A misogynistic game that does nothing but attacks women and damages the progress made in society are exactly the words you would hear from an annoying person who reads too much into video games and thinks that “blogging” about it will make them sort of savior to morals. Well, I am not one of those people so you’re welcome.
Deadpool is offensive, sadistic, insane, talented, and hilarious – I am referring to the character. You should be well aware of what you are getting into when you pick up a copy of his game, based on that alone. If Spiderman 1 on the original Xbox and Wolverine’s Revenge on the Xbox 360 had a baby, and that baby did 10 hits of acid, and then decided to make a game of its life, that is what the Deadpool game would be.
In Deadpool, you spend your time fighting through the game that the developers at High Moon Studios put together. I am not stating the obvious, Deadpool who breaks the “Fourth Wall” regularly, knows he is playing his video game so he follows the script in a half-assed manner. You come across other Marvel characters like Wolverine, Rogue, Death, Domino, Cable, and more. All of them play a part in helping you defeat Mister Sinister the main villain of this adventure.
Playing like a classic action game where groups of enemies come at you, and the occasional special boss-type enemy, you will slash/shoot your way through them all. Performing button combos, shooting guns, and throwing projectiles will aid you in your attempt to reach the end of the game. The game also features a player customization section where you can purchase three different melee weapons, four different guns, and four different projectile weapons. All of these even have unique kill animations that are entertaining to watch.
While I played I stuck with the katanas as my main weapon, dual SMGs for my ranged weapon, and bear traps for my projectile. Combine that awesomeness with the added bonus of teleportation and you can have a really good time. I would constantly throw down bear traps and watch as I completely immobilize most enemies as they stood there trying to pry their leg free.
Weirdly enough that isn’t the most gorey thing you can do. When you stun enemies you have the ability to finish them off with the B button, a personal favorite of mine was sticking a sword into an enemy’s stomach, and holding them in place. Then I would use my other katana and take a swing across the neck for a decapitation.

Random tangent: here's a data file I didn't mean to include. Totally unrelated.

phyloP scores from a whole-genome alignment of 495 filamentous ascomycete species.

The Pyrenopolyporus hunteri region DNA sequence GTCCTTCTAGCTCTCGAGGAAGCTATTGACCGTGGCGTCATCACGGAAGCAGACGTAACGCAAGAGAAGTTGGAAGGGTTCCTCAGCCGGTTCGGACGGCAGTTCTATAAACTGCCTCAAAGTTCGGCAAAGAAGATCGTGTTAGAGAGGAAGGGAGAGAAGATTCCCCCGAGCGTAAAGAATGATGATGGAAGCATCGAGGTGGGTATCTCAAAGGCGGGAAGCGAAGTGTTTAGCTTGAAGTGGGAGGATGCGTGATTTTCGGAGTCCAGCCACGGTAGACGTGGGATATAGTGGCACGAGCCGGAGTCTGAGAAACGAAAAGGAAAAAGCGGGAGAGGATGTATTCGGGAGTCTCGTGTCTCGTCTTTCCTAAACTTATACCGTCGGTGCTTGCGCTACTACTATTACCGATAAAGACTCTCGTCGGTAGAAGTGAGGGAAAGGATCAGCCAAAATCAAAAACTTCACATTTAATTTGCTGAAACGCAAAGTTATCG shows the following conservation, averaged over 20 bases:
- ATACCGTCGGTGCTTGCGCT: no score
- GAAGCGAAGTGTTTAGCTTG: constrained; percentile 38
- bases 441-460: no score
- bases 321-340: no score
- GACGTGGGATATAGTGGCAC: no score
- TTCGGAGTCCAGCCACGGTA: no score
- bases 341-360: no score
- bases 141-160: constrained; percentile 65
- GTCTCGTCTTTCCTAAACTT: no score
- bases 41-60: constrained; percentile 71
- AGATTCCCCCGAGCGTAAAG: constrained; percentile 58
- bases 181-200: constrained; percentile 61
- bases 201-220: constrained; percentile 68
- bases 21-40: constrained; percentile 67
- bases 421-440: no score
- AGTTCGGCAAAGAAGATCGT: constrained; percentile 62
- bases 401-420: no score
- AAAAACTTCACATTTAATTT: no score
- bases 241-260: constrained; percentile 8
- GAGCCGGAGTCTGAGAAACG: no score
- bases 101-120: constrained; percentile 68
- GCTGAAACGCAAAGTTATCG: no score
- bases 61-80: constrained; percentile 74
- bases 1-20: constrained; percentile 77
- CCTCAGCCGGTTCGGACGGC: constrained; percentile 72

The combat is fun and is a little challenging at times if you don’t do things like kill ranged enemies first. It isn’t anything too special or revolutionary in that department though, the place where this game excels is with Deadpool and the story itself.
Right out the gate Deadpool shit talks everything and everyone. You start out in his apartment and get to look into the life of the super hero. You come across his blow-up doll, his internet habits, and you even get to use his bathroom to make…and I quote, a “stink pickle”. He even pulls down his pants and takes the black bar that covers his “downtown” and makes it larger because obviously the initial black bar wasn’t enough to hide all his glory.
These things happen throughout the game and was the best part of the game. Voiced by Nolan North, Deadpool would do crazy shit that had me extremely entertained throughout, like crashing the Blackbird and slapping Wolverine for literally five minutes trying to wake him up. By the end of it you hear Deadpool say, “Great that was a cheap ploy to add five minutes of gameplay.” There are much better moments than that in the game, but I will not spoil them.
High Moon Studios even took jabs at themselves throughout the game and it made for some really cool changes in the game. Thanks to “budget issues” or Deadpool overwhelming the programming at times you would get some unique game moments. For example the genre of the game switched into a top-down 1985 game at one point and a side-scroller puzzle game at another point.
Joking aside though, the game levels offered a few too many invisible walls in spots where they had no right being, enemies floating, and things like enemies going through walls when I started executions and the sort happened a lot. During a fantastic urinal scene the camera actually stayed the way it was in a cut-scene after it was over and I had to restart from a checkpoint.
Overall I feel like High Moon did the Deadpool universe justice. Granted I am biased as Deadpool is my favorite “superhero”, but they did a much better job than the movie X-Men Origins: Wolverine did. I still want Ryan Reynolds as Deadpool (no homo) but they need to approach the movie with the same wit, craziness, and killing that I saw in this game.
The campaign only took me eight hours to complete on medium and other than a challenge mode that has you wiping enemies out in waved combat on campaign levels, there isn’t much replay value. The achievements might keep you playing as they are mostly tied to you doing specific things on levels, but I doubt most will. The game is only $50, but although I enjoyed it, I think you will be able to find it discounted eventually if you want to wait a month or two. If you are a Deadpool fan, I still think it is a must-buy, but for eight hours of fun campaign, it is worth waiting for it to go on sale.
A copy of Deadpool on the Xbox 360 was provided to us for review by High Moon Studios/Activision